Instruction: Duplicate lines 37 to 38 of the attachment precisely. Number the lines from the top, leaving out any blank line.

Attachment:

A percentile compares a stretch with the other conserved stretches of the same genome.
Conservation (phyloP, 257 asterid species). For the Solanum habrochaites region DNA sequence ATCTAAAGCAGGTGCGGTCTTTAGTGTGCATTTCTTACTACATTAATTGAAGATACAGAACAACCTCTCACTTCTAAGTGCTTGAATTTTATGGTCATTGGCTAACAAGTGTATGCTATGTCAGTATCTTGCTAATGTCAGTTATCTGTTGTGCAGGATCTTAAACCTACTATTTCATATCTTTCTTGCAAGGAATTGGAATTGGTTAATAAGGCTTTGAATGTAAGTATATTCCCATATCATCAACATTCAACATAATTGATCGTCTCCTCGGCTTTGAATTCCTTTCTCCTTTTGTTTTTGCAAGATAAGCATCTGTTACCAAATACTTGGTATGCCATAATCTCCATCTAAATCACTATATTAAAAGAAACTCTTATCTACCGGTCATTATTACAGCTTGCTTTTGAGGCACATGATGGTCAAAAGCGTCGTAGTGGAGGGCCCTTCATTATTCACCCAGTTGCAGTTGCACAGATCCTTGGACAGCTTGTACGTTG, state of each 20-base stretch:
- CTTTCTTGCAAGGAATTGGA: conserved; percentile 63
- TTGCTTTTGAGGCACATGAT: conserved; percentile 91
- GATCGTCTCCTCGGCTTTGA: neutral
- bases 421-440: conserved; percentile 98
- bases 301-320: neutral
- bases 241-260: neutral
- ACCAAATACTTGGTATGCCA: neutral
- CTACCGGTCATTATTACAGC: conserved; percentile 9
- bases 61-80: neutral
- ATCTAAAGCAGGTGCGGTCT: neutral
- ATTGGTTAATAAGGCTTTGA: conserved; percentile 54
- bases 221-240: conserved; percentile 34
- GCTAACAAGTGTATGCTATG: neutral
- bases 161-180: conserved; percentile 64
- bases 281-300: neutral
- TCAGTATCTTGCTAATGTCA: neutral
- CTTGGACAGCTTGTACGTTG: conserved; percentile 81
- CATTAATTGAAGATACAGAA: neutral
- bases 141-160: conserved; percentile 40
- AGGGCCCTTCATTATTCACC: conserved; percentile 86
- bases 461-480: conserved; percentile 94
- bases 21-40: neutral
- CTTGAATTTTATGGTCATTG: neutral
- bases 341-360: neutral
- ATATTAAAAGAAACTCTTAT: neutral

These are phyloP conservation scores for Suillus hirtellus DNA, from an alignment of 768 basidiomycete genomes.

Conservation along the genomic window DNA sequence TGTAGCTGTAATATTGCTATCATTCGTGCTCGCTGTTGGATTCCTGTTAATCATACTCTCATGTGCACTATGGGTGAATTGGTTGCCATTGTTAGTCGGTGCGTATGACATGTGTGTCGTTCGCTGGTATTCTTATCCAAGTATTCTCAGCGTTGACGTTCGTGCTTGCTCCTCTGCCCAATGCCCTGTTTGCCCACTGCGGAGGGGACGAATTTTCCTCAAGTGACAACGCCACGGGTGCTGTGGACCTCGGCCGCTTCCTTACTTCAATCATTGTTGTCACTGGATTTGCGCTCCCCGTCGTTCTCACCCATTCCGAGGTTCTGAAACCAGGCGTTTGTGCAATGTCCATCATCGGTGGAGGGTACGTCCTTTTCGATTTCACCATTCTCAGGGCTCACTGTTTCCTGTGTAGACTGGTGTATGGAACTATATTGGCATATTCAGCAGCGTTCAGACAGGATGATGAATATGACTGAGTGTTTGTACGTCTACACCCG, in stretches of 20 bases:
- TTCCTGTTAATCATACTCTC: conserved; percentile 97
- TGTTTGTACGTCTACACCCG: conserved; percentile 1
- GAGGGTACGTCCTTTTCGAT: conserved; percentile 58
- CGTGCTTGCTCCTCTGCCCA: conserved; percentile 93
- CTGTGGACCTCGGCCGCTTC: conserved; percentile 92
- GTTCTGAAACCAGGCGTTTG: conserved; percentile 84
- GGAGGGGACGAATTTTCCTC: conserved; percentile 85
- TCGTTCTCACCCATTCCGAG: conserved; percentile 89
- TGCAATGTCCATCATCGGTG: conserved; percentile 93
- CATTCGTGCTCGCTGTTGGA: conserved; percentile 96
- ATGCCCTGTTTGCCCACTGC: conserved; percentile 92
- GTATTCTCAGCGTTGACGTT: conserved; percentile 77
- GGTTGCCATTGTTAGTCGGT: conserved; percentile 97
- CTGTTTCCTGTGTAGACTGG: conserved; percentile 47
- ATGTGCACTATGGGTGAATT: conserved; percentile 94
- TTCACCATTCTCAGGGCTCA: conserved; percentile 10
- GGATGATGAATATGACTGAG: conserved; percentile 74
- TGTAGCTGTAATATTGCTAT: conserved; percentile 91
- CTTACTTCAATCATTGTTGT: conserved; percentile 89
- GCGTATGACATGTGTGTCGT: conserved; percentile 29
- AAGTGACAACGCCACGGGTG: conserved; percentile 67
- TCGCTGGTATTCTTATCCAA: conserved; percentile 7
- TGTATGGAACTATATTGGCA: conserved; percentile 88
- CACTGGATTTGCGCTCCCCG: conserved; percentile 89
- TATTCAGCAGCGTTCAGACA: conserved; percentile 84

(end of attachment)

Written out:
- TCGTTCTCACCCATTCCGAG: conserved; percentile 89
- TGCAATGTCCATCATCGGTG: conserved; percentile 93